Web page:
WHAT DOES CHAVIN SENTENCE
SIGNAL FOR FUTURE POLICE
SHOOTING BLACKS CASES?
Because of Minnesota’s sentencing guidelines, the most time that former Minnesota Police Officer Derek Chauvin could have expected to have been punished with for the May 25, 2020 second, third-degree murder and manslaughter of unarmed North Carolinian George Floyd was 40 years in prison.
The Chauvin case, the first of four connected to Floyd’s slaying, was watershed in terms of the aggressive prosecution, but in the opinion of many, including some of Floyd’s family, the 22.5 year sentence rendered by presiding District Court Judge Peter Cahill on June 25th didn’t go far enough to send a message to racist and abusive police officers that unnecessary brutality against unarmed black citizens is no longer to be tolerated by the criminal justice system, but will be punished to the fullest extent of the law.
"Derek Chauvin will spend a significant portion of his life behind bars ... so that seems to be appropriate," Ayesha Bell Hardaway, assistant professor at the Case Western Reserve University School of Law told the Insider, an online magazine. "I'm hesitant, as some may be inclined to, to think that it means anything significant about police reform in this country."
Indeed Chauvin - a relatively young 45 years of age - could be walking the streets of Minnesota again in just 15 years with good behavior, critics say. Given that Chauvin displayed no mercy or consideration for George Floyd’s life when he handcuffed, and then jammed his knee against Floyd’s neck for over nine minutes until the life drained out of the black man, many critics believed deserved the maximum punishment under Minnesota law.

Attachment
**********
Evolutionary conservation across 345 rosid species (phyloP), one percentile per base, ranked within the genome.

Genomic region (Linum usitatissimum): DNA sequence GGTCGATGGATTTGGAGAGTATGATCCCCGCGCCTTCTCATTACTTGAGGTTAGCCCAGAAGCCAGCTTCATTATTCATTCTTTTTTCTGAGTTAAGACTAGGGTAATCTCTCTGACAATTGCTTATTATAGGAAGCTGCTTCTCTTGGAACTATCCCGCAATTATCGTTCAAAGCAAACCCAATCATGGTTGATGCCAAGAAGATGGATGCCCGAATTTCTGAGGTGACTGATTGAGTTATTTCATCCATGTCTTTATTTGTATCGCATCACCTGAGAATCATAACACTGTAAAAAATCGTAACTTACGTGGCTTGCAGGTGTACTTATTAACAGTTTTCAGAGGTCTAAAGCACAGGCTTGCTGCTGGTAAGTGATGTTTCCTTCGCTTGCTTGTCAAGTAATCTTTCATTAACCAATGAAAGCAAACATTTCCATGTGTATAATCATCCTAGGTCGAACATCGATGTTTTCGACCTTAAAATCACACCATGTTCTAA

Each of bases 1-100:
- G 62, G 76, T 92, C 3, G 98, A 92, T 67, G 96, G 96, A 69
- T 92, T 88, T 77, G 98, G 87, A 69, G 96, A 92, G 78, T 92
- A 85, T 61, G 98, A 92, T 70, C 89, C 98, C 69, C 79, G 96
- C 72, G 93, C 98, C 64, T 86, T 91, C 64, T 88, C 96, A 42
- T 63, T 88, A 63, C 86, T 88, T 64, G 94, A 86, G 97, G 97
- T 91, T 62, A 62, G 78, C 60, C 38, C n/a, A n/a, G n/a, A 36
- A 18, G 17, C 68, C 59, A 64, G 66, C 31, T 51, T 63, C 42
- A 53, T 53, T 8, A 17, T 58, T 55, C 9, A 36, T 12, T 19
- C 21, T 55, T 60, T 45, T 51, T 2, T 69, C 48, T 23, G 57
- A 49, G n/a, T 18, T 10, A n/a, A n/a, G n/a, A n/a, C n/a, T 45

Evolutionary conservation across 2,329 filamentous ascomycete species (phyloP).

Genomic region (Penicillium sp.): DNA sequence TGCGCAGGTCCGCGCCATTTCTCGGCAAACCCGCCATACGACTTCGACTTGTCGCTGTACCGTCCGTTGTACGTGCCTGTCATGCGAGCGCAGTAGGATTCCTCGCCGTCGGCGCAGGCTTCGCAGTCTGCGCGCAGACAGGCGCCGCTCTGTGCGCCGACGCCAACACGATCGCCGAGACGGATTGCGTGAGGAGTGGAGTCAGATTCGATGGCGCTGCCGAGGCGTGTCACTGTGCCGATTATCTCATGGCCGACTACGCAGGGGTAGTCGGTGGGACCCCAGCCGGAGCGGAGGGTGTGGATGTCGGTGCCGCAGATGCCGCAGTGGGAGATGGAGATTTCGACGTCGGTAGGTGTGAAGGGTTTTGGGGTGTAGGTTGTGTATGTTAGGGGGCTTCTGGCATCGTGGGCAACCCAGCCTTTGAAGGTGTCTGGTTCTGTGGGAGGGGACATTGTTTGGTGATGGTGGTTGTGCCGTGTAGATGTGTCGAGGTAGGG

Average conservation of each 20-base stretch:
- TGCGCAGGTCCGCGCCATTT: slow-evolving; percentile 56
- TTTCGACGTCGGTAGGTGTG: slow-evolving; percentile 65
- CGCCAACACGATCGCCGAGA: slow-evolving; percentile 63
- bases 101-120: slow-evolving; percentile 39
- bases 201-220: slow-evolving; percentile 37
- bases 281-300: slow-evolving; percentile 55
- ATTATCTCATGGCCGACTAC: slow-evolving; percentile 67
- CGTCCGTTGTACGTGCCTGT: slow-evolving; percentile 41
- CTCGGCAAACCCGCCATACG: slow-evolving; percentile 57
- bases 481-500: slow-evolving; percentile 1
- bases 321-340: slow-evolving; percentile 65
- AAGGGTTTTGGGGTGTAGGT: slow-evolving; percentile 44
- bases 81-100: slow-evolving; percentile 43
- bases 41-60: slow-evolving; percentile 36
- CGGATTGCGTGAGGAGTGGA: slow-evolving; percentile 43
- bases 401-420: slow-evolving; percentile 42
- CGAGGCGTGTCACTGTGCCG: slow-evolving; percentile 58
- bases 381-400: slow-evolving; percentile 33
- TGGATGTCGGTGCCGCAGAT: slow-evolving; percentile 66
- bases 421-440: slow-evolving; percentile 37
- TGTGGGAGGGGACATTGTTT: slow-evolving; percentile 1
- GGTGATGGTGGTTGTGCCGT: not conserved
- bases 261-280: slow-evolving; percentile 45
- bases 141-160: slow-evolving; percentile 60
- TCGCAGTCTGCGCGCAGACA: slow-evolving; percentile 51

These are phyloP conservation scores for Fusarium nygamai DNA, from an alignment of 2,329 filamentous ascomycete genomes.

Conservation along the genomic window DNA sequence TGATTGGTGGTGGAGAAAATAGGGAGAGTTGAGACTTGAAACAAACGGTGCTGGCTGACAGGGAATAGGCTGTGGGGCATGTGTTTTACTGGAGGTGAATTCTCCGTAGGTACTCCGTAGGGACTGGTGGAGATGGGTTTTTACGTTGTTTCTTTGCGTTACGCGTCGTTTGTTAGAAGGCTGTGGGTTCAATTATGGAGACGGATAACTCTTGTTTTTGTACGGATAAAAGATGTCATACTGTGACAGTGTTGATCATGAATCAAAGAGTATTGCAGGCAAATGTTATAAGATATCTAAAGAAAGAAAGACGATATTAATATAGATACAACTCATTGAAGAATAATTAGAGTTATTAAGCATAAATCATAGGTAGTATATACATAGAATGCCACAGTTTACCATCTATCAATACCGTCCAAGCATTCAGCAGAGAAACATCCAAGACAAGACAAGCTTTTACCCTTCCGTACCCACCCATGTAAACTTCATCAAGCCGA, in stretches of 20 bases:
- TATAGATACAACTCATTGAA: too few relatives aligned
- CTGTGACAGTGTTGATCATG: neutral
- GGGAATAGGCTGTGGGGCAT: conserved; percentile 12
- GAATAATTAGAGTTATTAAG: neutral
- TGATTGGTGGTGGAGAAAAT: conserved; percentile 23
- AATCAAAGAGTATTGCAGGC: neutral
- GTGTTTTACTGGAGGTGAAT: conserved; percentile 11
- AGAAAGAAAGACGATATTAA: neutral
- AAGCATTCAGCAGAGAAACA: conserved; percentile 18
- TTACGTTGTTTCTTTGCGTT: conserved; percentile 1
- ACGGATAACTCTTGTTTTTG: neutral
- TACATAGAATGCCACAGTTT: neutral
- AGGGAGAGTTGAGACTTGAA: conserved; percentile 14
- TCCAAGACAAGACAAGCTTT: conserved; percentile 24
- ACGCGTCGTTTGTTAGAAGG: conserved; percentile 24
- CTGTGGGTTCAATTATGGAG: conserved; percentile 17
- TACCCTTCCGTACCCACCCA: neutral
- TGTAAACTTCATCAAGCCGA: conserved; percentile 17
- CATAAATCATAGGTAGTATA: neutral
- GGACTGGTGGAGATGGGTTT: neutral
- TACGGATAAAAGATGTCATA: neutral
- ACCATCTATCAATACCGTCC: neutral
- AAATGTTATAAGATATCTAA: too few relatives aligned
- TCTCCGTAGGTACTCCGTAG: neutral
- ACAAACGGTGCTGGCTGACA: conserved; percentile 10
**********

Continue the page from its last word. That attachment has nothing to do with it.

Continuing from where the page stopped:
"What kind of message are you sending to our country?" Brandon Williams, Floyd’s nephew, asked at a family press conference after the sentence was handed down. "What kind of message are you sending to the younger kids like Gianna (Floyd’s young daughter), that you can kill a man in cold blood and get a slap on the wrist?"
The message that was sent, many activists agree is that similar police abuse cases will continue to require maximum pressure from family members, their attorneys and the community on the criminal justice system to deliver requisite justice when a sworn officer acts beyond the scope of their oath, ultimately taking a life in the process.
That axiom is certainly clear here in North Carolina, where the Andrew Brown Jr. police killing case in Pasquotank County continues to be an open wound for the family and community.
"If we're being honest with ourselves…,” said former Pres. Barack Obama after Chauvin guilty verdict in April, “… we know that true justice is about much more than a single verdict in a single trial."
Still, in the minds and hearts of others, including members of George Floyd’s family, while Derek Chauvin didn’t get the maximum sentence allowed, he did get enough for them to move forward with.
"It will certainly give him something to think about – the devastation that he caused for our family and what we had to relive during that trial," Roger Floyd, George Floyd’s uncle in Raleigh told WRAL-TV last week, said.